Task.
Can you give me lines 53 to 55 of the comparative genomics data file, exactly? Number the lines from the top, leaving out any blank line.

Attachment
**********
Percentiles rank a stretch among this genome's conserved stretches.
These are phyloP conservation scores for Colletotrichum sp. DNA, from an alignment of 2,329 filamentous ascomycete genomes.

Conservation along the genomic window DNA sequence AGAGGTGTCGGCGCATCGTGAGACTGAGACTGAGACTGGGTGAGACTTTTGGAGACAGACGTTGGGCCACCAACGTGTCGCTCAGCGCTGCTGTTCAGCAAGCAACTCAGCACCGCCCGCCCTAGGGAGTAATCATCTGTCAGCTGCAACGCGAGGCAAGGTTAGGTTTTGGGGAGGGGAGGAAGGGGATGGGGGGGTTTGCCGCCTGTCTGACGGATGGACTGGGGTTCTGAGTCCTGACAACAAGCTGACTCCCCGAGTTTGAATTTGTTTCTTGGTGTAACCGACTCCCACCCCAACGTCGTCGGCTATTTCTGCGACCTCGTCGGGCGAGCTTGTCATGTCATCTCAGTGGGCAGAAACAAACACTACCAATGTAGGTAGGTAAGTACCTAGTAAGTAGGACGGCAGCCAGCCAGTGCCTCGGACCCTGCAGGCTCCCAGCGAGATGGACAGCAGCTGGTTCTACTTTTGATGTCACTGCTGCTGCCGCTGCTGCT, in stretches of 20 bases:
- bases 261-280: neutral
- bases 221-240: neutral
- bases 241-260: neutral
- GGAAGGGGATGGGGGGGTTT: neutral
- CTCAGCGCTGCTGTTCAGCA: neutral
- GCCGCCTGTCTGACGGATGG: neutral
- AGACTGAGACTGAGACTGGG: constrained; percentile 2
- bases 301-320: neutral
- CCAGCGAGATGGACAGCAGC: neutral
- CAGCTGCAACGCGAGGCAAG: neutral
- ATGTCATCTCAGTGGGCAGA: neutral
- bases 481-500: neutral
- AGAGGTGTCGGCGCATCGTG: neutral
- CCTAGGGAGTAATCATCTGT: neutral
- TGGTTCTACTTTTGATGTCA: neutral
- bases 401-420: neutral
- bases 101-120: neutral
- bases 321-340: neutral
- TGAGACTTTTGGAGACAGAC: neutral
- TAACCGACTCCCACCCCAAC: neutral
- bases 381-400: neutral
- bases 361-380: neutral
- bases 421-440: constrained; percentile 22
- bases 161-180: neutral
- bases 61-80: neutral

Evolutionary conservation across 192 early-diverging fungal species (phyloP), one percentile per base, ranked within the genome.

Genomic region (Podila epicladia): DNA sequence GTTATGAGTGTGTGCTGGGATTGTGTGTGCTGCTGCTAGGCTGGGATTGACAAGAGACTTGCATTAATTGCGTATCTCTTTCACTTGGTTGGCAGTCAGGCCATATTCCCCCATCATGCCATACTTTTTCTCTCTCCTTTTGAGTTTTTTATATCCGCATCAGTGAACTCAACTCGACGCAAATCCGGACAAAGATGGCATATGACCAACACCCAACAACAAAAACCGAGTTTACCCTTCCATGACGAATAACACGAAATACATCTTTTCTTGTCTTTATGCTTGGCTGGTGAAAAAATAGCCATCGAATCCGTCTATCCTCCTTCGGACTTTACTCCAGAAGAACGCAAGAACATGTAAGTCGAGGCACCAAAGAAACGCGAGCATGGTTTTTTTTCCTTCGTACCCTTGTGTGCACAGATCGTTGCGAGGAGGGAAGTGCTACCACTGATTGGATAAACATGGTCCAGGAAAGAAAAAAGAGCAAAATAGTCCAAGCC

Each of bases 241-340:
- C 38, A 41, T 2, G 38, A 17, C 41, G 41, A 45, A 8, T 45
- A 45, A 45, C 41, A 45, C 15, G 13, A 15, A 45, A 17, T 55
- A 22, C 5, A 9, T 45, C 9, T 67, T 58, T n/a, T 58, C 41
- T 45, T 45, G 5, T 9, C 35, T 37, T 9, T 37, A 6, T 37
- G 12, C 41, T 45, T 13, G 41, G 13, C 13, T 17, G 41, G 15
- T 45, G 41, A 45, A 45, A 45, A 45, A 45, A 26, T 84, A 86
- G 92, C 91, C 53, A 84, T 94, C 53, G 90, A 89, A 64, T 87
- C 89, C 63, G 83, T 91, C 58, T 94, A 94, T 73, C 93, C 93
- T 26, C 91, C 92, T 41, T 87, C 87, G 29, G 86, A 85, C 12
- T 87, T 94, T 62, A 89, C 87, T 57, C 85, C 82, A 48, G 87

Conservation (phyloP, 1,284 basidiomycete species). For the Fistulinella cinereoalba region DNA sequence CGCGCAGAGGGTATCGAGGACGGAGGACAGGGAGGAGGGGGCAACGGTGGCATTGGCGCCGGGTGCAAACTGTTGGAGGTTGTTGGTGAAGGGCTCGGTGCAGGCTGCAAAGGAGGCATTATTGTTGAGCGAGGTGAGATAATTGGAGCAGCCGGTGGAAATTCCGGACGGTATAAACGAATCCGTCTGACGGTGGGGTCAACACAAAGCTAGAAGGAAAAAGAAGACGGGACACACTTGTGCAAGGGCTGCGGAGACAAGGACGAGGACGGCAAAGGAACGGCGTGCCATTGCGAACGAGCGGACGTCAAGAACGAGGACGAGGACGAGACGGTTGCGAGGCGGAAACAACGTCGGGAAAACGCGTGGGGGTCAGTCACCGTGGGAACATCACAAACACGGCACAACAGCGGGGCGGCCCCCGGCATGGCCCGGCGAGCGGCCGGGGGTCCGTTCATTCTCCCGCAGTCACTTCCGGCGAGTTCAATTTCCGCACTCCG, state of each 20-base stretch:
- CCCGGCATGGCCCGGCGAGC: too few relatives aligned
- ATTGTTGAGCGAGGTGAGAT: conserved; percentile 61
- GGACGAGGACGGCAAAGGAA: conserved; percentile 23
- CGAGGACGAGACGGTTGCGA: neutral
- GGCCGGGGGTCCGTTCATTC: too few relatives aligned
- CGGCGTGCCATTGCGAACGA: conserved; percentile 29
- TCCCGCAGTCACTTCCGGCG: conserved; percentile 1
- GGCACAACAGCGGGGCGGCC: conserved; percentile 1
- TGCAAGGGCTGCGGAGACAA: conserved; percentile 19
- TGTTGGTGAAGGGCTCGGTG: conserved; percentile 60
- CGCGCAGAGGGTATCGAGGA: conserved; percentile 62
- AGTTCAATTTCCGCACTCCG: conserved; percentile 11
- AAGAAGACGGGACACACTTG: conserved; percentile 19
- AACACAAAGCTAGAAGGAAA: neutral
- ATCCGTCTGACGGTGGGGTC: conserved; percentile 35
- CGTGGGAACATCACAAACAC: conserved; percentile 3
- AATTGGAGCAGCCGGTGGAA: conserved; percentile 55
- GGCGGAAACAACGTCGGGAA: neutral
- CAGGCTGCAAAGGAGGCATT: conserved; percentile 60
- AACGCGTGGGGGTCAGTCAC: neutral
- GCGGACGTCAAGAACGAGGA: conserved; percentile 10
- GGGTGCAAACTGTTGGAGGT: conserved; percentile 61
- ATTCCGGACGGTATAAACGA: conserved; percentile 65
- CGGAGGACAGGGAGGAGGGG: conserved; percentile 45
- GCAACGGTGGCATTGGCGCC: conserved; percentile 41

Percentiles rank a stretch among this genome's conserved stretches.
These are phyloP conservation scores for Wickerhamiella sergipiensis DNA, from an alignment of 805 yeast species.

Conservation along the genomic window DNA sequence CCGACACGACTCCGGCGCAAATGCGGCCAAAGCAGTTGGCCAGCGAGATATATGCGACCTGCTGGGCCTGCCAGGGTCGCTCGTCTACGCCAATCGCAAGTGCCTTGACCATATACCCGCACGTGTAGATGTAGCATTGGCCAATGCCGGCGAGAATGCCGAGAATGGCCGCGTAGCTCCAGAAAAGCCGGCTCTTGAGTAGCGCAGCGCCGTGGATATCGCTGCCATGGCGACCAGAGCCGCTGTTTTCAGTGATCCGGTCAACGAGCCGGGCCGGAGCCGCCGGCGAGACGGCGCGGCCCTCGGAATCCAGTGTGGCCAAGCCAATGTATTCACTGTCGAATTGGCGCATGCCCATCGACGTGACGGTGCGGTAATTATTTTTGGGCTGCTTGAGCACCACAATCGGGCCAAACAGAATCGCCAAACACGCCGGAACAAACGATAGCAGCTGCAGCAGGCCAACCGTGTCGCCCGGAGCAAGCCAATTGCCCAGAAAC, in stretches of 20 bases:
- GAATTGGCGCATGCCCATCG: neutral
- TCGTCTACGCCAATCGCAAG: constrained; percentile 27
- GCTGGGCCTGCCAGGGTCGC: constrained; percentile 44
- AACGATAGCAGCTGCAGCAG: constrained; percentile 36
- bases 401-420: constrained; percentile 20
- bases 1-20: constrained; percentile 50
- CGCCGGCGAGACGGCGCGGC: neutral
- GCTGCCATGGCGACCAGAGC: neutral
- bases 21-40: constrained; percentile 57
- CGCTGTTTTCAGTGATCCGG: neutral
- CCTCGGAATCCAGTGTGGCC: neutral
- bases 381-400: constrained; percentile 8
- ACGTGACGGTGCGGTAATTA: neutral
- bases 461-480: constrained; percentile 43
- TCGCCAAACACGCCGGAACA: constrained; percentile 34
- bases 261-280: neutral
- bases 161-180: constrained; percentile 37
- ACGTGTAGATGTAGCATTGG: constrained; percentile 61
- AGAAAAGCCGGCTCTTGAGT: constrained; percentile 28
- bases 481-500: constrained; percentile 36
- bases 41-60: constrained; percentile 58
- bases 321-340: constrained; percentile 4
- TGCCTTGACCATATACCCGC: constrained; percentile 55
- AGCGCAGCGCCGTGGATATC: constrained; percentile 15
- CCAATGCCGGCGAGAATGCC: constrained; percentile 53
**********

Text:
- CGCGCAGAGGGTATCGAGGA: conserved; percentile 62
- AGTTCAATTTCCGCACTCCG: conserved; percentile 11
- AAGAAGACGGGACACACTTG: conserved; percentile 19